Column: Outdoor rink proposal undermines City Hall security plan

By Brian Blom

If the mayor has his way, outdoor skating in Ottawa won’t be at the mercy of the weather, which delayed the opening of Canada’s longest skating surface this winter.

Mayor Bob Chiarelli has gone public with tentative plans to put an outdoor skating rink in front of the Laurier Street entrance of City Hall.

The ice surface would be much similar to outdoor rinks that complement Toronto’s Nathan Phillips Square and the famous Rockefeller Centre in New York.

The proposed rink, equipped with an artificial ice surface that keeps itself frozen, would open as early as mid-November and would remain open until as late as March, regardless of the temperature.

The estimated cost of the project sits at about $1 million and that doesn’t include the $100,000 ice-resurfacing machine needed to keep up the rink. The good news: Chiarelli plans to seek a corporate sponsor to pick up the entire tab for the project, leaving tax dollars untouched.

Kanata Coun. Alex Munter says the reason behind the project is to attract people to City Hall.

“We want to make City Hall a people place,” said Munter earlier this month.

Therein lies the irony of Chiarelli’s latest venture.

Only a few months ago, council voted in favour of a new security camera system for City Hall. The $150,000 project included the 15 new security cameras panning the outskirts of the building in an effort to keep closer tabs on the coming and goings around the sprawling building.

Unlike Munter’s cheerful response to the idea of attracting the public to City Hall grounds via a new skating rink, council stood firm about making the building a safer place after hours.

“There are very few municipalities where you can walk in

to city hall after hours and expect privacy,” Coun. Rick Chiarelli scorned, pointing out that the city librarian has better security than city councillors do.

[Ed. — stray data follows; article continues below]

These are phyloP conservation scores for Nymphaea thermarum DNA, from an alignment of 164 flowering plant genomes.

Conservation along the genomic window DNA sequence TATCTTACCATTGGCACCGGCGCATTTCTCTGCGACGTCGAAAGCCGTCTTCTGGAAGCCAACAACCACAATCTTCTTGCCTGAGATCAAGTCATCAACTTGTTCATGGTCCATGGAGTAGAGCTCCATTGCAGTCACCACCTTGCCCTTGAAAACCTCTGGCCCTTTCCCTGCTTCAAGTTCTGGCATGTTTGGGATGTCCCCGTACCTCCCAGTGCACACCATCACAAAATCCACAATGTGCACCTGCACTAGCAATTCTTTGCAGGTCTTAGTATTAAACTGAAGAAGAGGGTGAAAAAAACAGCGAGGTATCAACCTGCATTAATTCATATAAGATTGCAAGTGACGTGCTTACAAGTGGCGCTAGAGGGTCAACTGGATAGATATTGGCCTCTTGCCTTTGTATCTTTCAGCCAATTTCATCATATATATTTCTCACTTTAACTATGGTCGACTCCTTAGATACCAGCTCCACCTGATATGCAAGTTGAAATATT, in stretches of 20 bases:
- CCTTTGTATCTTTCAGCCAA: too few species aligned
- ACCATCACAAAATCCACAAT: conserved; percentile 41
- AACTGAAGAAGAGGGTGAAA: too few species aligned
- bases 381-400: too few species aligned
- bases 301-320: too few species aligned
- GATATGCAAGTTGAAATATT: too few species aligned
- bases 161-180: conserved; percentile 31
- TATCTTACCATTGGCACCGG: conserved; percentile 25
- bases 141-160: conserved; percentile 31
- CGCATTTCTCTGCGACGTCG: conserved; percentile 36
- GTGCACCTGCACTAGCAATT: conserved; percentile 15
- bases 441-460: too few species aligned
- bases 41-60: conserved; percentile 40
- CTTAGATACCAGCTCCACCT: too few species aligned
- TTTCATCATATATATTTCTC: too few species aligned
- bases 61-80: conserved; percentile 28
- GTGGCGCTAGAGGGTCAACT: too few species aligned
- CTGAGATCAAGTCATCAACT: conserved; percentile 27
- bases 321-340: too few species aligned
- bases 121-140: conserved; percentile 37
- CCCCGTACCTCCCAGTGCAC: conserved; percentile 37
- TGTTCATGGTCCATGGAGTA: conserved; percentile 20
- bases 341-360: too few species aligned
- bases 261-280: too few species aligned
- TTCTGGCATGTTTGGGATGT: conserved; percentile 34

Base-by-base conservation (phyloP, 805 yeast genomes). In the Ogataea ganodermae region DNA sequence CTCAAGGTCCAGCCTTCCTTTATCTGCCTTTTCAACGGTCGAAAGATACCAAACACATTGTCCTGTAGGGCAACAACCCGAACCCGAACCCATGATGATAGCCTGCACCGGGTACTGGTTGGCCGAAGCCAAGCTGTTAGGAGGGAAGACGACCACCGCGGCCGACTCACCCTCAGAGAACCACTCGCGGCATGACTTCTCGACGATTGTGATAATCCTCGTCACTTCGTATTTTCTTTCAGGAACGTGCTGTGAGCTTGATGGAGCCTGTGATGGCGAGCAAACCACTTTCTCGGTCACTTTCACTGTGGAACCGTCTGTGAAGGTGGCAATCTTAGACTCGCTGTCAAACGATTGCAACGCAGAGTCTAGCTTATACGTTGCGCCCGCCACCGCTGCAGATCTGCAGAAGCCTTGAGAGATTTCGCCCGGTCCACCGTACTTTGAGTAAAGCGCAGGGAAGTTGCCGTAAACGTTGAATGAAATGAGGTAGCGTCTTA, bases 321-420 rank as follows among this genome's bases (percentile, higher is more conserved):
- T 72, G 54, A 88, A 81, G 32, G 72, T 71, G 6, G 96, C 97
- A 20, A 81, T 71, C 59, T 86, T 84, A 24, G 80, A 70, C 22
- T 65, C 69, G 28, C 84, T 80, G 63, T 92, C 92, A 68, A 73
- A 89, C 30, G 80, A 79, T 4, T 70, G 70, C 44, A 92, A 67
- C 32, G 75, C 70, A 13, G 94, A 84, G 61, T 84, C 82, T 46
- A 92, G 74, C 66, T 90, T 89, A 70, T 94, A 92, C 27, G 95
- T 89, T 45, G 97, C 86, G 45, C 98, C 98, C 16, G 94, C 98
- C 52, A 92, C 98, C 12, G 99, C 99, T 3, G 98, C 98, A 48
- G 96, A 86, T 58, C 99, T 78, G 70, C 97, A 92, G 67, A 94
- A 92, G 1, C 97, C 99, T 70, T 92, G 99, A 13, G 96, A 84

“We no longer live in pre-Sept. 11 Ottawa. We live in the capital city of one of the most important countries in the world, and we have to take appropriate security measures,” added Chiarelli.

Now the tides have turned, and council is singing a different tune.

It appears the Mayor and most of his comrades are ready to put these new cameras to work, inviting people to skate on City Hall grounds, an activity with the potential to draw large crowds after hours.

The only member who openly denied support for the proposed rink was Knoxdale-Merivale Coun. Gord Hunter, who helped defeat a similar proposal a decade ago.

He merely stood behind his

argument from 1991: “I have heard ideas that are rinky dink, but this is dinky rink.”

The addition of an artificial skating surface to City Hall grounds would certainly be a great addition for the people of Ottawa. It would help entice people to visit city headquarters and, perhaps, persuade them to become more involved with

local politics by giving them a reason to come to City Hall.

Nonetheless, it would draw

attention to the building, which is the very idea council was fighting against back in October when the new security system was announced.

Council needs to decide, one way or the other, the image it wants for City Hall: either a place for the people, or a place strictly for the politicians.

Cameras serve the purpose of keeping people away. They

deter people from hanging around City Hall, simply

by making them feel like they are being watched all time.

If the mayor wants to make City Hall more of a “people place,” then the idea of a public skating rink seems most fitting. However, if the idea of protecting councillors from unknown trouble that may lurk on City Hall grounds after hours, then a rink may bring further concerns down the road.

Perhaps even more cameras.